They don't. In fact, that seems to be exactly the problem this addresses, since with this the SAT would no longer be boiling kids into a single number, and it would be incorporating more context than the status quo.

Did you read this part of the article?

"The rating will not affect students’ test scores, and will be reported only to college admissions officials as part of a larger package of data on each test taker."

Do what you want, but it doesn't seem like this will be any different from writing about adversity in an application essay. Schools can choose how much they want to weigh the score.

How is giving underprivileged people a leg up "punishing" anyone?

Privileged people need to start recognizing their inherent pre-rigging of the system.

For those in power, equality feels like oppression.


I’ve worked my ass off for nearly 30 years, as has my wife. We are both smart and very hard working and it paid off. My roots are middle class at best. My parents are immigrants and were extremely poor as children but they also worked hard and went from poverty to middle class.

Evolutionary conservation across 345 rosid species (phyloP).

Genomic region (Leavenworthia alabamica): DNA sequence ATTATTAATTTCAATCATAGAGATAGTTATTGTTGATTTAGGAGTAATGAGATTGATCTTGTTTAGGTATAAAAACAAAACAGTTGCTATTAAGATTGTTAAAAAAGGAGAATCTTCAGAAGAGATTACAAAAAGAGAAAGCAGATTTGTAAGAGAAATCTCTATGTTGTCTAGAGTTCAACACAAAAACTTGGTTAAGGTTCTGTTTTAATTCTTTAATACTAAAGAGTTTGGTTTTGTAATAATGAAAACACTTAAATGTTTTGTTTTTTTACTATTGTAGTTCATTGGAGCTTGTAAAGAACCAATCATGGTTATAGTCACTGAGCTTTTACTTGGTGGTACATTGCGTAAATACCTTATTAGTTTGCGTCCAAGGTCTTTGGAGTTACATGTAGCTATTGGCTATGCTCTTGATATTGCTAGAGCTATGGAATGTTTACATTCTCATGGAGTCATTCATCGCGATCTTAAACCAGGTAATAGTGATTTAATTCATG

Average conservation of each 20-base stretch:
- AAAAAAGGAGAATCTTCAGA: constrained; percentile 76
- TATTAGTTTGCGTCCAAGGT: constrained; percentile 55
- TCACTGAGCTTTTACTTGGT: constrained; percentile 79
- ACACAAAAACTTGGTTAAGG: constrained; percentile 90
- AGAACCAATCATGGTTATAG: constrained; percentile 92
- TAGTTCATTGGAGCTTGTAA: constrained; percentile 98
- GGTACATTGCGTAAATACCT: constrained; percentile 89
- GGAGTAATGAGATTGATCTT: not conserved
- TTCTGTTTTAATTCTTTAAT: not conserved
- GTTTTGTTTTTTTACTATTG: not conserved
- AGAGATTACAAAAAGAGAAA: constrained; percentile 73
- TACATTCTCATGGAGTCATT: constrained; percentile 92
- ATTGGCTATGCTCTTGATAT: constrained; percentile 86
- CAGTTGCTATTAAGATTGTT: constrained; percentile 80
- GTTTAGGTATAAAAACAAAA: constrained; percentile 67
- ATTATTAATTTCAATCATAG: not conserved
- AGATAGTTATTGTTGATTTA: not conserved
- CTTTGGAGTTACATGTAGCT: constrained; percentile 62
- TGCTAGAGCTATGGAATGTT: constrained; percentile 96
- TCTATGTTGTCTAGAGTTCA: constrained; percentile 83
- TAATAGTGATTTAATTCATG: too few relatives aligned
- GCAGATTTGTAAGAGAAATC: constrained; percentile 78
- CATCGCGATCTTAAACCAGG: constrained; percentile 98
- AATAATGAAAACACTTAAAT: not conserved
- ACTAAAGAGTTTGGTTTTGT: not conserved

I’m teaching my children to work hard and be good people and contribute to this world.

How pray tell am I benefiting from “pre-rigging”? I’ve made solid decisions throughout my life and sacrificed to be where I am today.

Now I’m being told that my children will be at a disadvantage for college because my wife and I worked hard our entire careers and succeeded. That’s hogwash. Absolute hogwash and I’m furious.

They will NOT be at a disadvantage for college; they will still be at an advantage, because of all the opportunities you have given them. They may be at a slightly smaller advantage than now; is that terrible?

Again, i think this is more like the inner city kid who gets a 700 on the SAT math section vs a privileged kid who gets an 800. They aren't letting in talent less hacks just cause they are poor.


> Take a break from your "I gotta get mine before anyone else gets any!" attitude

Can you please edit personal slights like that out of your comments to HN? They break the site guidelines and undermine your case.


I can’t agree with this sentiment of yours.

While I agree that people that had less than ideal childhoods should be given more opportunities to succeed, it shouldn’t be at the expense of those who worked their ass off for their kids, only to see their hard work taken away by government laws.

My own parents and grandparents came from shitty roots. Russia, concentration camp, Brazil, then to the US. My parents worked hard and I had better opportunities because of that.

What if government took that reward away from them? Well, surprise surprise, it did (just in another country in another era).